The Future of Real Estate Investing: Opportunities and Challenges ahead with Daren Blomquist – Ep 387

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Darren Blumquist is the VP of Market Economics at He is an expert in real estate market trends and provides valuable insights into the state of the economy and real estate investing. Darren Blumquist joins host Josh Cantwell to discuss the current state of the economy and real estate investing. They highlight some key statistics, including the lowest affordability for single-family home purchases since 1985, the lowest inventory ever recorded, and rising home prices. They also discuss the challenges faced by home builders due to the high cost of construction materials. Darren emphasizes the need for a correction in home prices to address the affordability issue. They also touch on the potential risks of a recession and the impact of buyer behavior on the platform.

Key Takeaways with Daren Blomquist

1. Affordability for single-family home purchases is at its lowest level since 1985.
2. Inventory is at its lowest point ever, with a 40% decline since 2017.
3. Home prices have been rising due to the lack of supply.
4. The cost of construction materials is making it difficult for builders to deliver new homes and apartments.
5. The Federal Reserve’s policies are pushing the market towards a breaking point.
6. Home prices may need to drop, interest rates may need to decrease, or incomes may need to rise to address the affordability issue.
7. The risk of a recession is high, with the yield curve inverted and other potential triggers.
8. Buyer behavior on the platform has become more conservative, with a focus on adding value through renovations.

Daren Blomquist Tweetables

“..One possible solution to the affordability crisis and lack of inventory is for banks and the government to create a separate product specifically for developers and builders. This would allow for more construction and delivery of new homes and apartments, providing much-needed relief to the market. ..”

“..As investors, it's crucial to focus on adding value to properties through renovations and improvements, rather than relying solely on market-driven appreciation. By being resourceful and strategic, investors can generate higher returns and mitigate risks. The distressed market provides opportunities for value creation..”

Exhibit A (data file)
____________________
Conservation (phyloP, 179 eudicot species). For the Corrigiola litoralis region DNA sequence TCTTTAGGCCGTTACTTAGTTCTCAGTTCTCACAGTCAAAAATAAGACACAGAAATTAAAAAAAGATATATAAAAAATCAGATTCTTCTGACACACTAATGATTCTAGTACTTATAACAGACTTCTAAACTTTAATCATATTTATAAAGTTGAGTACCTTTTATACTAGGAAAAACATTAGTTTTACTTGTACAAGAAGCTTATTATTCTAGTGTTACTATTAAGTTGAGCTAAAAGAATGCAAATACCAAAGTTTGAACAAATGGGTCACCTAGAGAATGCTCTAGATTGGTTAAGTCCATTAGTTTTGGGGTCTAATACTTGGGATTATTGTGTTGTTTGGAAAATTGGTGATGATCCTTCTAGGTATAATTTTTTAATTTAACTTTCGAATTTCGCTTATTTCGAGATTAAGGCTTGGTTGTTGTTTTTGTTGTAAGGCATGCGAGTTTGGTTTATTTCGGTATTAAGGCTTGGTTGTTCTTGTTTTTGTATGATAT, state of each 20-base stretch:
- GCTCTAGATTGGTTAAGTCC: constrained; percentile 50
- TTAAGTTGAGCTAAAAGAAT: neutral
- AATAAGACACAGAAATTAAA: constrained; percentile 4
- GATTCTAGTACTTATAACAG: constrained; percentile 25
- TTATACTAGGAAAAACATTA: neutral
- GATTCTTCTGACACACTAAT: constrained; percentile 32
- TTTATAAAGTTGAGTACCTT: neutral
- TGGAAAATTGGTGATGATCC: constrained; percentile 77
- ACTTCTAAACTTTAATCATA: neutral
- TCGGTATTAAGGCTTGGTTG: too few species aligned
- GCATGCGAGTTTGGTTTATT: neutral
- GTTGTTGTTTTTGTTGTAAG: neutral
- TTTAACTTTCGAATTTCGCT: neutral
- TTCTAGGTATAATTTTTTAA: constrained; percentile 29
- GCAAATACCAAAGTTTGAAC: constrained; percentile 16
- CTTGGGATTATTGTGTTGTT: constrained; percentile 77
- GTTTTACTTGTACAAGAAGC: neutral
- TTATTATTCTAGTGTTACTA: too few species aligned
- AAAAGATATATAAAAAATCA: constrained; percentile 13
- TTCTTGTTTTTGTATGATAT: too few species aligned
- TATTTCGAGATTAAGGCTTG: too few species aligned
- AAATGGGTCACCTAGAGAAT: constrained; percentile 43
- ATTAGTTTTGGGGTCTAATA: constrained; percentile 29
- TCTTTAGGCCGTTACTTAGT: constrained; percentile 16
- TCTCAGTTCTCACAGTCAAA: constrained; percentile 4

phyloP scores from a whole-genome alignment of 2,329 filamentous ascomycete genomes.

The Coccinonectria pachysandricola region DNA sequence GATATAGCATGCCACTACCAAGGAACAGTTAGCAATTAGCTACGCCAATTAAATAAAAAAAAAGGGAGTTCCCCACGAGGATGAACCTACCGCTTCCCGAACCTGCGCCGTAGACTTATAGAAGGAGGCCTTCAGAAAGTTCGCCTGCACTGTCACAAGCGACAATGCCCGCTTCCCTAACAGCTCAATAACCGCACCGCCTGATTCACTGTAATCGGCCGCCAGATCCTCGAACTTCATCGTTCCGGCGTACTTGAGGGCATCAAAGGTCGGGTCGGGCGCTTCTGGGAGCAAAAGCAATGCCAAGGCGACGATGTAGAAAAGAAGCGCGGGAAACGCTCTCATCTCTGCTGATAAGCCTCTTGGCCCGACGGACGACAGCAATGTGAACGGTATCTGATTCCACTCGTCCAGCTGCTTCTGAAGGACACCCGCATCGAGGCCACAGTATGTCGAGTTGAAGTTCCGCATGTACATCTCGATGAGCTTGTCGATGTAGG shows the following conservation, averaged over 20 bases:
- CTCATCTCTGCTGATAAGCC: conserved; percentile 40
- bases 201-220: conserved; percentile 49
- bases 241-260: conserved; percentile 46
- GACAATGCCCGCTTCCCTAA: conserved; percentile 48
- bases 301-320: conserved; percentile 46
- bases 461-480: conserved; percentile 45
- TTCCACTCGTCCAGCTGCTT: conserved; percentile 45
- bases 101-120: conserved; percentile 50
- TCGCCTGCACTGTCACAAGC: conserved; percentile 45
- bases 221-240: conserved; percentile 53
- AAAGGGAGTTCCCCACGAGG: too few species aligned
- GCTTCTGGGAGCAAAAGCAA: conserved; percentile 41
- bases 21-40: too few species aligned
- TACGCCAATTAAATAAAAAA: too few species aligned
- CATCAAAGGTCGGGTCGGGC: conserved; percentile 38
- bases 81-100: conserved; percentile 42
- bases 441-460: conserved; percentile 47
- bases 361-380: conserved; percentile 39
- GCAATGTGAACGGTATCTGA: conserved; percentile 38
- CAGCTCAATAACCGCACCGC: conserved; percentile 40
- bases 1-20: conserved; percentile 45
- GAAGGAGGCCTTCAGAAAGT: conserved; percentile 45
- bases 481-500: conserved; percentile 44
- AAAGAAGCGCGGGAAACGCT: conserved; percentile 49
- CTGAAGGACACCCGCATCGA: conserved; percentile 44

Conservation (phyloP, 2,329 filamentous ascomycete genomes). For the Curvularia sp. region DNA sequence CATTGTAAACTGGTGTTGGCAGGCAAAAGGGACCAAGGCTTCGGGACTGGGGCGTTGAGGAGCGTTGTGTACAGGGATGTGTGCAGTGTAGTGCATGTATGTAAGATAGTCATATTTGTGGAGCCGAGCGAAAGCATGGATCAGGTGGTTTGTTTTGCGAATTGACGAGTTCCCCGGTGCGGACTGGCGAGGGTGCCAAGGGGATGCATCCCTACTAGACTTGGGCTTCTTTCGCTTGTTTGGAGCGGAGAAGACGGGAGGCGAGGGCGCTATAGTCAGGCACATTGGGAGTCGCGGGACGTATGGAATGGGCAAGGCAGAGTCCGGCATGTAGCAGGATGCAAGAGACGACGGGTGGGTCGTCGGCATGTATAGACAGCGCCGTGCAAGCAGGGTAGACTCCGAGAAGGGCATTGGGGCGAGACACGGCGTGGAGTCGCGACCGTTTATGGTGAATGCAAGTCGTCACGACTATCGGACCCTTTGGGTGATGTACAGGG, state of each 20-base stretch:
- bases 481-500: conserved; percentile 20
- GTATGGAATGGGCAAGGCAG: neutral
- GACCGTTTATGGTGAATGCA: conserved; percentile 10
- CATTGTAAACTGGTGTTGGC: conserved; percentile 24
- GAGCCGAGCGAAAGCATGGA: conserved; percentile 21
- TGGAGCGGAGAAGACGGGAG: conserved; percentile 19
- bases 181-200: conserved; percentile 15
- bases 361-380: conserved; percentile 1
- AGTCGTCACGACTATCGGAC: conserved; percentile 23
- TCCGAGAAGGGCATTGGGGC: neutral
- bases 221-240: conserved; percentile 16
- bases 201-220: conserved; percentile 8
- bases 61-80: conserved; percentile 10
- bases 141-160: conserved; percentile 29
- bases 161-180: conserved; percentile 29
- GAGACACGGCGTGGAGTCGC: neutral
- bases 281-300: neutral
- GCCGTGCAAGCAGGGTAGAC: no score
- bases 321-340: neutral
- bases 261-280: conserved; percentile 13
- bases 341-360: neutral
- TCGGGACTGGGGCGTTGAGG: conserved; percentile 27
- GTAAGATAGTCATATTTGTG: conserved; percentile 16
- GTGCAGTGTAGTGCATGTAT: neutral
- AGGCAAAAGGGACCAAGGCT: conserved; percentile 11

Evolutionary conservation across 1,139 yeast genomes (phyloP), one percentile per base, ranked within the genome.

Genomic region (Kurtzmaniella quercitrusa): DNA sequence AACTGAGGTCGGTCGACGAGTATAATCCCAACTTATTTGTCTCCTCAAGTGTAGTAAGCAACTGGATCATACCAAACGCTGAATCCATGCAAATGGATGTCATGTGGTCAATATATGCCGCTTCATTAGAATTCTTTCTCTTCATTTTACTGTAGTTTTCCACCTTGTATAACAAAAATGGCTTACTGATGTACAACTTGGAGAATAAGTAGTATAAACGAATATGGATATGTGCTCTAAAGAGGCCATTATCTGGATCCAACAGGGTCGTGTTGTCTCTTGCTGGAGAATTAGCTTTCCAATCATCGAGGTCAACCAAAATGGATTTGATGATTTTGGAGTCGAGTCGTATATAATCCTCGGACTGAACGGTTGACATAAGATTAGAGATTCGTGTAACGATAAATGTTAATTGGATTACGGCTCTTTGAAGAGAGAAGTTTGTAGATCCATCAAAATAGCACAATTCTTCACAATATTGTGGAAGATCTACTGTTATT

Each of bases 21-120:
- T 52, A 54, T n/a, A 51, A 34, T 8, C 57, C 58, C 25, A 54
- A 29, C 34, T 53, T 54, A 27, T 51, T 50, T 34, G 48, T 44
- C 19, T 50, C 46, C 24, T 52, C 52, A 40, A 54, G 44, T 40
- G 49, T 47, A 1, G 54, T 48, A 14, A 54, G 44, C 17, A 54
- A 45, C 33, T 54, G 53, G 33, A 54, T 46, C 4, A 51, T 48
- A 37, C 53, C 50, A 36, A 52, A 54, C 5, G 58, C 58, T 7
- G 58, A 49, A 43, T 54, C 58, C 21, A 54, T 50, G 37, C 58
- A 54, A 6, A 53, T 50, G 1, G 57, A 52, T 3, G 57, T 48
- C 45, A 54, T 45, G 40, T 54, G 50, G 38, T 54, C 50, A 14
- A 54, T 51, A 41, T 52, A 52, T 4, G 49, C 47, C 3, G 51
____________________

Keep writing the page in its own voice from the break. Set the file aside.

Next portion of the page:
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Josh Cantwell:   Welcome to the Accelerated Investor Podcast with Josh Cantwell. If you’re looking to retire early with forever passive income, you’re in the right place. This podcast is the go to destination for real estate investors, both active and passive, and multifamily apartment investors, both new intermediate and advanced. Now sit back, listen, learn, and accelerate your business, your life, and your investing with the Accelerated Investor podcast. [INTERVIEW] Josh Cantwell: So we’re going to have Darren contribute a few things to this call here in a moment. I want to start, though, Darren, with a couple of things that I just was reading. In the past 24 to 48 hours, I spent some time looking at stats from Nar, FHFA, FHA, Fannie Mae, freddie Mac, and the Mortgage Bankers Association. So here’s some things that I’ve read. I’m going to just spit these off and then I’d love to hear some of your feedback. So, number one, affordability in the United States for single family home purchases is the lowest since 1985. Josh Cantwell: That’s according to the National Association of Realtors. So I’m 47 years old. That was 38 years ago. A homo filler ability is the lowest in my pretty much lifetime. Number two, inventory today is about 1.13 million units. It’s the lowest ever by some different tracking platforms. To put that in perspective, there were 1.9 million units for sale in 2017. So that’s a 40% decline in inventory. Number three, prices are up to a national average of about $400,000. Josh Cantwell: And prices actually went up the last three months in a row because there’s just no supply at all. Also, we have more households today, about 128,000,000, compared to about 112,000,000 back in 2010. So over the last 13 years, household formation has increased about 13%, or about 1% per year. So we have more households, we have no inventory. Affordability is killing everyone. Prices have been resilient staying high. Josh Cantwell: And yet for home builders, for people that deliver inventory, whether it’s multifamily, whether it’s apartments, whether it’s single family homes, the cost to build is skyrocketing. So we can’t build new homes, we can’t build new apartments, because the cost of debt, the cost of lumber, the cost of everything to build is so expensive. So these are some of the stats and things that I’ve just read about you, Darren, provide tremendous amount of stats and KPIs around the marketplace. So welcome back to Accelerated real estate investor. Darren, what’s your thoughts on some of the things going on in the market? Daren Blomquist: Well, yeah, first of all, thanks, Josh, for having me. It’s always great to be know. I think we’re in a market where something needs to break. Josh Cantwell: Yeah. Daren Blomquist: And the Fed is, with their policies, is pushing something to break. I mean, it’s not that they’re intentionally, necessarily maliciously trying to break the housing market, but the outcomes of what they’re doing is creating this kind of frozen marketplace that needs to be melted or broken or something for things to loosen up and start moving forward. And so I think in my mind, a lot of people will say, well, just lower interest rates and the housing market will rev back up again. Daren Blomquist: And that is probably true, at least in the short term, but it won’t solve the to me, the underlying problem is that prices, both for homes and for the underlying materials to build homes, to your point, have gotten too high, have gotten inflated and relative to incomes. And so that’s really the inflation issue that the Fed is trying to tackle. And I actually think they’re right in trying to tackle that. That’s the longer term issue that needs to be addressed. And unfortunately, that’s going to take some pain probably for that to be completely tamed here over the next couple of years. Josh Cantwell: Yeah. You know what I think about Darren? It’s oddly. I have friends that live in Canada, I have friends that live in Israel. And they’ve always said that they invest in the US. Because you can’t get any yield in Europe, in the Eurozone, in Israel. You can’t get any yield in Canada because prices are so high relative to rent. So you buy a property to rent, you can’t get enough yield to make it worth buying as a rental property. Josh Cantwell: Are we approaching the same situation here in the US where right now the affordability, the expense to purchase home, a second home investment properties or even your own personal residence getting so expensive? And one of the stats that we’ve seen lately is that rents peaked in the summer of 2022 and have slowly started to taper off. And then that’s a national average. Obviously, we know real estate is very regional, very local, but home prices keep going up and now rents are stagnating. Josh Cantwell: Meaning the yield or the rate of return on rental property on a national basis is going to top mean are we becoming Canada and mean? What’s happening there? Daren Blomquist: Yeah, I think that’s a great point. I mean, there’s a lot of countries out there that don’t have the kind of real estate market that creates as much opportunity as the US has historically had. And that’s been a hallmark of our market that I think has been awesome, has been great. There’s opportunity for folks to get into it and build wealth. Whereas some of those countries, probably the ones that you mentioned and others in Europe, home ownership is very low. Daren Blomquist: Most people are renters and the real estate ownership is really in the hands of a few who can actually afford those higher asset mean. I think we could be heading in that think. I think part of what the Fed is doing, the consequence will be that we correct from that pathway. And the most obvious, at least in my mind, the most obvious path out of that is that prices do go down. And I know we actually did see prices go down earlier this year depending on even if you look at the Nar numbers nationally, we did have a slight correction in early 2023 and then you have bigger corrections in prices in some markets. Daren Blomquist: That was the beginning of that. But then the market has prefounded to your point and we’re seeing prices going back up again despite these lofty mortgage rates, which maybe historically are not super high but compared to what we’ve been through over the last decade, these feel like atrociously high mortgage rates. And so I think the natural path out of this is for prices to correct but it’s easier said than done when you’re in this market, where we’ve been in this low interest rate market for so long that there’s so many people who have a low interest rate and so that’s locking up supply as well. So there’s a lot of factors but I think at some point it would seem that something’s got to break and when I say break, I mean that basically is some kind of correction and most naturally in home prices. Daren Blomquist: I saw something the other day, there’s some good analysis from Mark Zandy over at Moody’s is in order for affordability, you mentioned affordability to get back to reasonable levels, what we’d expect is normal levels. You either have to have interest rates drop, I think to 5.5%, which actually maybe is not too unattainable or you have home prices drop by 22% or you have incomes raised by 28%. Now you could have obviously some combination of those three but if it was just one of those three, interest rates would have to come down to five and a half percent. Daren Blomquist: Or if it was just home prices, home prices would have to come down by 22%. Or if it was just incomes, incomes would have to go up by 28%. I think that’s probably the unlikeliest of the three, is that we’ll all of a sudden see incomes rise by 28%. But I think it’s some combination of those three. I think you’ll need to see home prices drop some, maybe not 22% interest rates eventually, if we do enter recession, that will give a pathway to lower interest rates and then incomes is a whole nother conversation but two of the. Josh Cantwell: Things that we consistently look at, which are really extenuating circumstances, right? So you have all these potential wars, proxy wars, things going on in both Ukraine with Russia and Israel with Hamas and Iran and you start to think about, well, if there is war, significant escalation. The United States Treasury Market. The bond market is the largest market in the world. And usually there’s a flight to safety. Josh Cantwell: And the US. Treasury’s US. Bond market has always been considered one of the safest markets in the world, backed by the full faith and credit of the United States government and, of course, all of its people, which is really the government, right? Which is us. And this whole idea that if people are seeking safety, they’re going to seek yield. The more there’s demand for those bonds, the lower the yield will go down. Josh Cantwell: And that could create some freeness more in the marketplace where in my world of the commercial real estate world, so much is built off the ten year treasury. That’s a big deal, right? And if I look at these different dashboards that you track, it seems like every time I get on the phone with you or get on a podcast with you, I’m expecting to see more red. But these nine things you’ve been tracking for years, like foreclosure starts and home price appreciation, yield curve, 30 year mortgage rates, consumer sentiment, there’s nine of these categories. Josh Cantwell: They’ve all just been so resilient staying in the green, which is positive, and even some of them in the yellow, which is kind of neutral. Today there’s only two that are red, which is yield curve, and the 30 year fixed rate mortgages. That there still seems like there’s so much bullishness happening in our economy. There’s all these factors. But one of the things I thought about Darren just in a real estate fantasy, I guess, is that the Federal Reserve or the banks would create some sub product where they could loan money to home builders and developers. Josh Cantwell: At some submarket rate so that those builders and developers could create more product, more deliveries and more inventory to give the whole market some sort of relief. Now, I know that’s not going to happen, but that to me would be like the nirvana of the real estate market where the banks and the government create some sort of separate product specifically for developers, new builders, new contractors to develop more single family homes, multifamily homes, apartment complexes, to create some relief. So there was more inventory. Josh Cantwell: Right, so all of that going into account because I just don’t know how else they could, quote, unquote, break the market. Daren Blomquist:: Right, yeah, I think that’s the key. And I think actually, if you look at housing starts, those numbers have been decent and so there is more resilience added. We’re in this deficit over the last decade that ended in 2020, we had a deficit. And I actually think I’d have it in one of my slides of depending on whose numbers you look at, a deficit of three to 4 million housing units relative to household formation. Daren Blomquist: And so we’re climbing out of this hole and housing starts are actually both multifamily and single family slide five there. Maybe if they continued at the same rate over the next decade and we saw household formation continue at the same rate over the next decade, which are big assumptions, of course, you would actually see a surplus of about 4.4 million there. That 4.397. But we’re still climbing out of the deficit of housing supply. And so you’re right. I mean, getting more housing supply would unlock the market. And builders actually have been new home builders, in my understanding, have been more successful in operating and selling in this high interest rate environment because they do have some more options available to them to help mitigate some of the effects of the high interest rates in terms of buy downs, mortgage rate buy downs and things like that. Josh Cantwell: Yeah, I saw a good video the other day. If you have the option to get a seller credit right, you’d be better off getting a 5000 or a $10,000 seller credit and not applying it to your purchase price, but apply it toward buying down the rate on your loan. Right. That’s what you’re talking about. Daren Blomquist: Exactly. Yes. Things like that that actually make that affordability maybe a little bit less challenging for the new homes. Existing homeowners don’t have those options. Josh Cantwell: Got it. Wild. Daren Blomquist: Yeah. Josh Cantwell: Darren, I wanted to ask you before we get too far along about this recession risk again. One of the flashing red indicators is the yield curve inverted. It’s been inverted for a long time. It seems to get continually more inverted all the time. And now you have some of these other possible recession triggers. Things like oil prices skyrocketing, bank failures potentially happening, office buildings and commercial real estate, not necessarily apartments, but definitely in the office space, less demand and some things you’ve seen a number of operators literally giving the keys back to the banks on some major commercial real estate assets. Josh Cantwell: Of course, the government shut down. We didn’t have a speaker in the House up until a few days ago. There’s all these and so this recession risk probability index, I believe, if I’m reading this right, is like the second highest in the last 50 years. Right. So tell me how to interpret this. Daren Blomquist: Yeah, that’s right. I mean, this is a derivative of the yield curve that the Federal Reserve Bank of New York creates that says this is the likelihood of a recession based on that yield curve. And, yeah, that 71% for May of 2024. It looks out. Twelve months in advance is the highest since back in the 1980s. Now, you can’t really see it clearly on the chart because this goes back so far, but that recession risk has actually ticked down a little bit in the last few months. Daren Blomquist: So if you look for August of 2024 now, which we’re out to, that’s down to more like 65% risk, but we still have May 2024 in front of us. That is that high risk, super high risk of recession, depending on the news of the day. The GDP numbers came out today and they looked really good for the third quarter. You have all of a sudden people say, no, the Fed is actually going to accomplish a soft landing out of this. We’re not going to have a recession. Daren Blomquist: And it’s possible that’s happened a couple of times in the last 50 years, but this is still the best predictor of a recession that I’ve seen. Josh Cantwell: And maybe we’re just making up too big of a deal. Maybe we’re making too big of a deal out of the word recession. I mean, our economy has been incredibly resilient. There’s a lot of jobs that were before 2016 when Trump made that big push towards bringing businesses back to the US. Which that has successfully happened. And people have thought maybe the big reason why the economy is so resilient is because there are more jobs in the US. Josh Cantwell: And people are able to find a job if they want one, people are working if they want to. And so because of that, we’ve been more resilient than we otherwise would have if those jobs weren’t overseas. I think that’s something we can debate. But the economy has been incredibly resilient for the past, really four years, three and a half years since the Pandemic hit, and then everything that’s happened after that, when you’ve raised rates from literally zero to really high interest rates really fast, the highest increase in history, yet the economy doesn’t seem to want to slow down. And like you said, GDP still remains strong in the third quarter. It’s just wild. Josh Cantwell: Let’s get back, though, to Darren, to real estate in the time that we have left and talk a little bit about what you’re seeing on your platform, specifically And again, for all of our listeners, go to not only to read Darren’s news releases, which you can slash in the news, but also to bid on properties. Look for properties, investment properties, flips and rentals on their platform. Josh Cantwell: Check out But tell us about some of the biding activity that you’re seeing in this potential, what you call double dip. What does that double dip mean exactly, in your mind, and what does the data tell you? Daren Blomquist: Yeah, it’s simply just a double dip in home prices. And we saw our buyers on our platform are usually thinking, they’re always thinking six to twelve months in advance because the properties they buy are highly distressed and so they’re going to renovate them, take some time to renovate them, and then either resell them or rent them back out in the market in about six to twelve months. And so the green line is a metric we look at, which is the winning bid at our auctions relative to the after repair value of the homes. Daren Blomquist: And over the past few years, we’ve seen that leading home price appreciation. The blue line is home price appreciation from the National Association of Realtors. And so that’s just rebounded earlier this year, and that predicted this rebound in home prices that you mentioned at the top of the show that we’re seeing, but we’re already seeing over the last few months, that metric go back down, which could signal a double dip in home prices. I don’t think we’re past the home price pain at this point. Some people would argue that we are, but that’s what our buyers are telling us. Josh Cantwell: So that dip happened, right? It went below 55% winning bid compared to after repaired value. And then you saw the home price appreciation line following that roughly in looks like about a six month or so lag. And then as you saw people willing to pay more for properties on your platform, home price appreciation started to go back up to the positive. And then now you’re starting to see here in the summer of 2023, the turn back down, not negative, but slowing down and the percentage going back down of what people are willing to pay because buyers can be so nimble, right? We can adjust if we see a rise in interest rates, we can change our asking price tomorrow versus the existing inventory, and a seller is going to be less willing to change so much fast because they just thought, oh my gosh, prices were just at this price three months ago. I want that price. Josh Cantwell: Buyer is like, no, interest rates are up. I can only offer X amount. Right? Or I see the future value of these homes to be less because interest rates are going up. So they could be much more nimble. Darren, I want to wrap up here with slide 15. You mentioned that you’re seeing a lot of change in buyer behavior on the platform and the amount of profit that people are willing profit that they’re getting and the amount of purchase price relative to after repaired value is constantly changing. Josh Cantwell: You’ve been tracking this since 2018. And even prior to that, what kind of behavior activity has changed? What are buyers that are buying your homes on your platform? How are they reacting? What does the data tell you about what they’re willing to pay for a property and maybe taking some chips off the table or taking less risk? Daren Blomquist: Yeah, the baseline is about other than the 2018 liar, it’s about 2018 outlier. Sorry, is that relative to after repair value, our buyers are typically paying basically 35% to 40% below that after repair value on average. That’s the reverse of that 60% to 65% there that you’re seeing on the left that’s ticked down a little bit. They’re being more conservative overall in 2023, which reflects what we just talked about. Daren Blomquist: And that’s partially because their returns on the right hand side, in 2022, their returns dropped pretty precipitously because of the drop in home price appreciation that we saw in late 2022. So our buyers respond, as you say, they’re nimble. When they see that their properties that they’re flipping are having trouble selling and they’re having to maybe lower prices, then on the acquisition side, they start changing their behavior. Daren Blomquist: But I think one of the takeaways too here is that the distressed market is a little bit more insulated from the retail market in that you have that cushion, built in cushion because of the distress condition of the properties. That’s not quite as reliant. It is sensitive somewhat to home price appreciation, but it is not completely reliant. You can still add value to a property through renovation, even if it’s not gaining value through the market. Daren Blomquist: And so even when that dropped in 2022, we’re still seeing a lot higher returns on, and these are gross returns on the properties our buyers purchased and then flipped at 49%. That’s still a pretty decent return, even though it did drop. Josh Cantwell: Yeah, I love what you said there, and we’ll kind of wrap up with that is that as an investor, you have to find ways to add value. Could be construction value, a nicer kitchen, a nicer bathroom, a new roof, new windows, new siding, new flooring, those types of things where you’re not waiting on organic or market driven increases in value, where you can actually be a resourceful smart investor. Find properties whether it’s single family or multifamily or apartments that you can buy at a discount and then force the value through those value, add improvements, capital improvements, and make a better product. Josh Cantwell: And then if you get appreciation on top of that, that’s market driven. That’s a bonus. Right? I think the risk is that so many people have bought properties and just hoped for market appreciation and didn’t get it, and now they’re getting bit by that. So, Darren, I’m super happy that you mentioned that here at the tail end of our show, because that’s really, as investors, the way that we make money. Josh Cantwell: It’s based off of our effort, time, resourcefulness tools, research and buying at a discount and buying in a cash flow, stable market instead of hoping for the boom and then possibly getting the bust when it’s market driven economics. So, Darren, fantastic stuff today. Thanks for jumping on the show. As always, guys, don’t forget to follow Darren on LinkedIn. He’s very active there and all the different social media platforms. And also make sure you visit to find your next investment property. Josh Cantwell: And look at Slash in the News to follow a lot of Darren’s news media researches, reports, and all of his press releases. Check out slash in the news. Darren, thanks so much for joining us today. Daren Blomquist:: Awesome. Thank you, Josh. Have a great one. [CLOSING] Josh Cantwell: Well, guys, there you have it. I really enjoyed that episode with Liz. Man, being responsible to others is such a motivator. Giving to others, I feel so good about myself, right? Such and such a good place when I give to others. Number three, making a new decision. I remember when I was diagnosed with cancer and came out of my hospital bed and had an opportunity to restart my life, I had to relearn how to eat, I was not going to go back and redo my life the way I had been doing it, so making that decision. And then finally, as Caleb and I mentioned, don’t quit. Guys, listen, everybody can do this business. Everybody can be successful. Everybody can be a multimillionaire with real estate. Keep getting your education, keep listening to podcasts like this. But most of all, go execute, raise capital, make offers. Don’t quit. We’ll see you next time on Accelerated Investor.